Jump Start # 2639
1 Thessalonians 4:18 “Comfort one another with these words.”
I was listening to the Beatles classic song, Eleanor Rigby, the other day. There is a line that always grabs my attention. It says, Father McKenzie writing the words of a sermon that no one will hear. No one comes near.” A sermon that no one will hear.
Recently, I have been collecting old sermons. I received a couple of sermons that were never preached. The preacher was working these up to preach before, age, illness and death caught up with him. He was working until the very end. And, here in my hands were the words of a sermon that no one heard. What’s interesting about these old sermons, and this is true of many published sermons, on paper they don’t look like much. I know the man who had written those sermons that were never preached. He would have made those words come alive and people would have been talking about those sermons for a long time. Which tells us so much about preaching. Words on a paper can seem rather simple, plain and even unimpressive. But put the heart of the preacher behind those words, and things come alive. The preacher is the bridge between the word of God and the heart of the audience. It is his job to make things real, practical, understandable and helpful.
That bridge is important. God didn’t have the apostles write the Gospel message and just mail it to the world. They were to go and preach the Gospel. It is important that people do not get so fixated upon the bridge that they fail to see God’s word. The presentation needs to point to the Christ and not the preacher. Yet, the mood, energy, passion and attitude of the preacher can make those things easy or they can become obstacles that hurt the message.
Our verse today are the concluding words to what Paul had written about the death of Christians. Sad, upset, unsure, feeling a loss, Paul reminds these believers of the promises of God. The dead in Christ are not lost. They are not forsaken, forgotten or gone. They are with the Lord. And, it is these words that would bring hope, comfort and joy to hearts that were troubled.
The wonderful times we live in allows us to hear sermons over and over again. We can live in one state and hear a sermon that was preached in another state. We are blessed to have wonderful technology that enables us to reach to the ends of the globe with this grand message of salvation. The words of a sermon are intended to be preached and heard.
The word of God serves many functions. All of them are important.
First, God’s word informs or teaches. We learn concepts, principles, fundamentals. It is through this that we see Jesus. It is upon this that our faith is built and grows. From this, we form decisions and choices that draws us closer to God or they can rip apart our relationship with Him. Teach us to number our days is what Moses said in the Psalms. The disciples asked Jesus to teach them how to pray. Paul said that he learned the secret of contentment. God’s word is a classroom that opens our eyes if we will open our hearts.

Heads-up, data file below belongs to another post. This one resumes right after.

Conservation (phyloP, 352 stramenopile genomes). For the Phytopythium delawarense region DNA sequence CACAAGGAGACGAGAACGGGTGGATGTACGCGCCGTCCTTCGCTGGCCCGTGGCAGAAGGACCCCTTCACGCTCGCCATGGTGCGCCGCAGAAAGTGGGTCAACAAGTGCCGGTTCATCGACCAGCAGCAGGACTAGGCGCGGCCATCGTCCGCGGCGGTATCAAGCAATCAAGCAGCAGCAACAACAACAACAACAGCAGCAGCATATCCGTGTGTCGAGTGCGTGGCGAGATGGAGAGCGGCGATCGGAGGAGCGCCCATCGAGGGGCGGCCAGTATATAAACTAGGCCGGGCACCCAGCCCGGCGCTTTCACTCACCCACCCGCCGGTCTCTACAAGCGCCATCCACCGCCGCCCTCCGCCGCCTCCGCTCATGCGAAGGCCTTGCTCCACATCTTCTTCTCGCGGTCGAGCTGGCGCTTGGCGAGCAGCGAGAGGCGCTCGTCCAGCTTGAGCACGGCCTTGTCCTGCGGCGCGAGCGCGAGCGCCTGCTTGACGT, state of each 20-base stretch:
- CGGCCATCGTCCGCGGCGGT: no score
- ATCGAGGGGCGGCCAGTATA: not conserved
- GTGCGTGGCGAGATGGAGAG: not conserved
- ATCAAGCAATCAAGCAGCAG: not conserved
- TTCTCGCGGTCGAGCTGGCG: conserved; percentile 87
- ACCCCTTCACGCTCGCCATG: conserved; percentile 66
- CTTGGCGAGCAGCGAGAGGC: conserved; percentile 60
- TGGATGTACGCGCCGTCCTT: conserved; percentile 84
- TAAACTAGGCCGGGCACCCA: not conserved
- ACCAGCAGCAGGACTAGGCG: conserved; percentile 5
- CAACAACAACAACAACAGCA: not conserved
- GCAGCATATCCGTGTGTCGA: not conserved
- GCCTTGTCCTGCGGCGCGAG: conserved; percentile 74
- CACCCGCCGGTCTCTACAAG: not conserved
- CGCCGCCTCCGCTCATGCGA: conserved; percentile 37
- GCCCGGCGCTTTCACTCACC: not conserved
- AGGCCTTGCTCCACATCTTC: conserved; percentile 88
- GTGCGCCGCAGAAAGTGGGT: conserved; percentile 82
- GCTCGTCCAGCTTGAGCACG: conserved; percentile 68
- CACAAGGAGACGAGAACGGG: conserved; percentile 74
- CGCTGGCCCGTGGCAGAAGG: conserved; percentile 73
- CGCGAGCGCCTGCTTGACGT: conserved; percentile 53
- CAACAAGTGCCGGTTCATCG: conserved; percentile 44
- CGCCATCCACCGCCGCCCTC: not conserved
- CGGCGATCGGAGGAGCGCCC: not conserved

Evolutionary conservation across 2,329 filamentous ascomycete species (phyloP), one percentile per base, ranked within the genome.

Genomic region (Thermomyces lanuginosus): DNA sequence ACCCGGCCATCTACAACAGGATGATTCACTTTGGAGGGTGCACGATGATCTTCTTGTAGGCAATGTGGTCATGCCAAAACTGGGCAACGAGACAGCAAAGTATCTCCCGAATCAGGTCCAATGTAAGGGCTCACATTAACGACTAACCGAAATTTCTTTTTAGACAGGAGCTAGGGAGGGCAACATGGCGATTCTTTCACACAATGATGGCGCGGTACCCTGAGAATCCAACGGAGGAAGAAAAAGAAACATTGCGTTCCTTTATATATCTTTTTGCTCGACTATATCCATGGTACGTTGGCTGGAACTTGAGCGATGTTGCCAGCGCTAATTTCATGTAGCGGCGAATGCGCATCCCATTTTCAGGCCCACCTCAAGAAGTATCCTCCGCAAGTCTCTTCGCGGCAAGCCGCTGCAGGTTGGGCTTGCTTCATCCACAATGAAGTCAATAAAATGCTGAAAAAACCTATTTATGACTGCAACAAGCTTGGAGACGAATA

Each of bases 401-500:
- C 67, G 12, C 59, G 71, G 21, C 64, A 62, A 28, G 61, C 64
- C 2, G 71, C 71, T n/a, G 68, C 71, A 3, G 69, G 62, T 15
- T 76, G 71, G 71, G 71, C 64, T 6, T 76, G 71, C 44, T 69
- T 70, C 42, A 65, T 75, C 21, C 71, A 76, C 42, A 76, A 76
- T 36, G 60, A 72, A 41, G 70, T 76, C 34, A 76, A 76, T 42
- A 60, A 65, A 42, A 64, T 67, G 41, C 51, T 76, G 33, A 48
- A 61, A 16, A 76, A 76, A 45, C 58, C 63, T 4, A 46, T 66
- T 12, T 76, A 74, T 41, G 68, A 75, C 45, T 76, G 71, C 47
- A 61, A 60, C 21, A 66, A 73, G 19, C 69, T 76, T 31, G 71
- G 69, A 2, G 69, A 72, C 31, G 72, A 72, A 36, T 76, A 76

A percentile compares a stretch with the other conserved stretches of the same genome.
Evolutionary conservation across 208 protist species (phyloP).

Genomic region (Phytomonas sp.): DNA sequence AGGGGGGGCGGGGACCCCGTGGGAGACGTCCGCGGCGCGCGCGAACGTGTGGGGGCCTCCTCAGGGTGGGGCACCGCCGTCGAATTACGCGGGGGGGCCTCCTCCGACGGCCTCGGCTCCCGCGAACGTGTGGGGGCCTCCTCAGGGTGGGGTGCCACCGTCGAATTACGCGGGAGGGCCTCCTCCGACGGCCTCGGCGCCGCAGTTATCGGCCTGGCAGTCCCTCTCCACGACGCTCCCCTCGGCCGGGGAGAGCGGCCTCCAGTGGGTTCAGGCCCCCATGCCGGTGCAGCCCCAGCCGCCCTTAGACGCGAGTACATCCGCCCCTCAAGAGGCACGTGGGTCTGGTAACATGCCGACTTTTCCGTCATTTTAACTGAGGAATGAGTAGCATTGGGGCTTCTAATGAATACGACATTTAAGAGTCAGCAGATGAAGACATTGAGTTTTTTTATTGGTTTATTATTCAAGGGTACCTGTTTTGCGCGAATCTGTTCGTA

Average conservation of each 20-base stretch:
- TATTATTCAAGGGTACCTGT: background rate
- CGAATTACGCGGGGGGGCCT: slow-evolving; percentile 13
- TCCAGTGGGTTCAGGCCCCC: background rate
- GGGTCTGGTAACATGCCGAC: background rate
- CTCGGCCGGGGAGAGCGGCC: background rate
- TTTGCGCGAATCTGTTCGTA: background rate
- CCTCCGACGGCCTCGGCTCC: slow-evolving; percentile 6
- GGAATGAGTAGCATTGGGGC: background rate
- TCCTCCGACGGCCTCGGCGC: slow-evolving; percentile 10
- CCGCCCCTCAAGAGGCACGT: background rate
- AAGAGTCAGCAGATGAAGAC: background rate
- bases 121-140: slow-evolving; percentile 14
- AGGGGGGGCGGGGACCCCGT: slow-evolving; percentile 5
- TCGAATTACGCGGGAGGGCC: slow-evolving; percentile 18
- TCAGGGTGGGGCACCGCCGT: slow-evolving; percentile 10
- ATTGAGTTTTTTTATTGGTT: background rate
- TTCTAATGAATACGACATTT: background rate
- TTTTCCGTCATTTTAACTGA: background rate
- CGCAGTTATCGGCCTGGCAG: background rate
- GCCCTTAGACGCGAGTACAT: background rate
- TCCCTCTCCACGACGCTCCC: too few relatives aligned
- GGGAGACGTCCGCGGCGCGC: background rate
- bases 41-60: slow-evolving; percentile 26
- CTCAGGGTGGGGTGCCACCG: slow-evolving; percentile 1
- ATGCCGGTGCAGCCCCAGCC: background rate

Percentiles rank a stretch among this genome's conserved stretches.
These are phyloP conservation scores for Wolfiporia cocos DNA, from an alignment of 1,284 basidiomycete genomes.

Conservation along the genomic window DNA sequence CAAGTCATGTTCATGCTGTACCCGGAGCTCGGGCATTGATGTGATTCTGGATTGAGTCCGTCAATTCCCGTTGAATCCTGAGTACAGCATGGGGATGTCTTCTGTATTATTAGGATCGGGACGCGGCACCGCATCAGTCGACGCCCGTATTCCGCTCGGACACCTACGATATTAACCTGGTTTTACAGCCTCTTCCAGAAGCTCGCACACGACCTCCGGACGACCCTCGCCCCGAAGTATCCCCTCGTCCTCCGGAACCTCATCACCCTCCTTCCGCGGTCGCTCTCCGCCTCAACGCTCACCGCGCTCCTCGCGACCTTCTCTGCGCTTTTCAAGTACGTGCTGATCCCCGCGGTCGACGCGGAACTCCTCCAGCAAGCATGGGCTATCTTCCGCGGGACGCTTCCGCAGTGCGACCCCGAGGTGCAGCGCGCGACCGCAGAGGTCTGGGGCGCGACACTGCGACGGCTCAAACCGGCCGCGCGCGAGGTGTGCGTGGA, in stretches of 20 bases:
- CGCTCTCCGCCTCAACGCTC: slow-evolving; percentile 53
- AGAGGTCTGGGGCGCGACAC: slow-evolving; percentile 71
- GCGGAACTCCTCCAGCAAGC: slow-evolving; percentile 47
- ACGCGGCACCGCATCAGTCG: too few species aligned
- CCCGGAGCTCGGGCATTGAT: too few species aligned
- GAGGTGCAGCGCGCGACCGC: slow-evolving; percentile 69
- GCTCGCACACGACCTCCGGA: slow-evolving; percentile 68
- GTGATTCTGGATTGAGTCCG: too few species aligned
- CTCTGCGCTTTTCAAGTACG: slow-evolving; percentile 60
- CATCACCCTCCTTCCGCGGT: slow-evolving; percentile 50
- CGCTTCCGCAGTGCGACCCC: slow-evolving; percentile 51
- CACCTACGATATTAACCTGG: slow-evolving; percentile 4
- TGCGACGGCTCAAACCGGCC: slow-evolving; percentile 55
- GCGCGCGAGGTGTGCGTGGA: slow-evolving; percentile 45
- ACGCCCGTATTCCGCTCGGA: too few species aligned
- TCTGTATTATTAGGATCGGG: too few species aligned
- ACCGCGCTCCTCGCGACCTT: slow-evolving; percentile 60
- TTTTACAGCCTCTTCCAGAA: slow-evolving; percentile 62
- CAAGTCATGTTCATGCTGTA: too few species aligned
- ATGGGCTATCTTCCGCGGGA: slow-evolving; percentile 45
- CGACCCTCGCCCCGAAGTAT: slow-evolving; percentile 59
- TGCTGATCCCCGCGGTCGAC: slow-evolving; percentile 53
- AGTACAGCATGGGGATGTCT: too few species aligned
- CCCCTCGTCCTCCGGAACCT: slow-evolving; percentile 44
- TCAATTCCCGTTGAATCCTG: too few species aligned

Second, God’s word warns us. There are things that are wrong. There are things that are dangerous. God tells us about these things. Timothy was told to avoid certain people. God tells us not to be deceived. Commandments and doctrine are often warning based. Some don’t like that. They want to go and go and have no restrictions. But there are dangers out there. Dangers to our spiritual wellbeing. Dangers to our heart. How could God truly love us if He did not warn us about these things.
Third, true to our verse today, God’s word comforts us. It has a way of healing a broken heart. Promises, hope and joy all bring comfort. The weary need to be encouraged to keep on. The heavy laden need to hear the promises of rest that is found in Jesus. The discouraged need to know that God is with them. The fearful and the worried need to realize that God remains upon the throne. The sad need to know what God says about resurrection and eternity. There is great comfort in God’s word.
Fourth, God’s word challenges, motivates and moves us. The Lord’s words at the end of the Good Samaritan story are, “go and do thou likewise.” Get about it. The Corinthians were told to remain unmovable and abound in the work of the Lord. Titus was to tell his congregation to be engaged in good deeds. Get busy. Get involved. Get going. God’s word dusts the cobwebs off of us and calls us to get on our feet and do something good. Powerful. Motivating. Challenging.
Preaching takes those concepts and creates sermons around them. Now, we may have a favorite part, such as comfort. We may like lessons on Heaven. We may want to learn things. But we also need to be warned. We also need to be challenged. It’s not just from one area that we find God’s fruit. We must move around the orchard and find blessings on all the trees. Commandments are as important as promises. Lessons that dry tears are as important as lessons that kick us in our pants. And, we get these from sermons as well as classes. Some classes may be verse by verse which informs and teaches us. But we also need topical studies which covers questions and areas that are important to us at the moment.
In all of this, we find balance. Some of this and some of that. Too much of one, or all of one, is not getting the complete picture. We need it all.
God bless the preachers that understand this and work hard at presenting the complete message of God. While we may not like a particular subject for a sermon or class, realize that in the big picture of things, we likely need it.
Sermons that are never heard, are not good. Sound the word. Spread the message. Ring out the Gospel.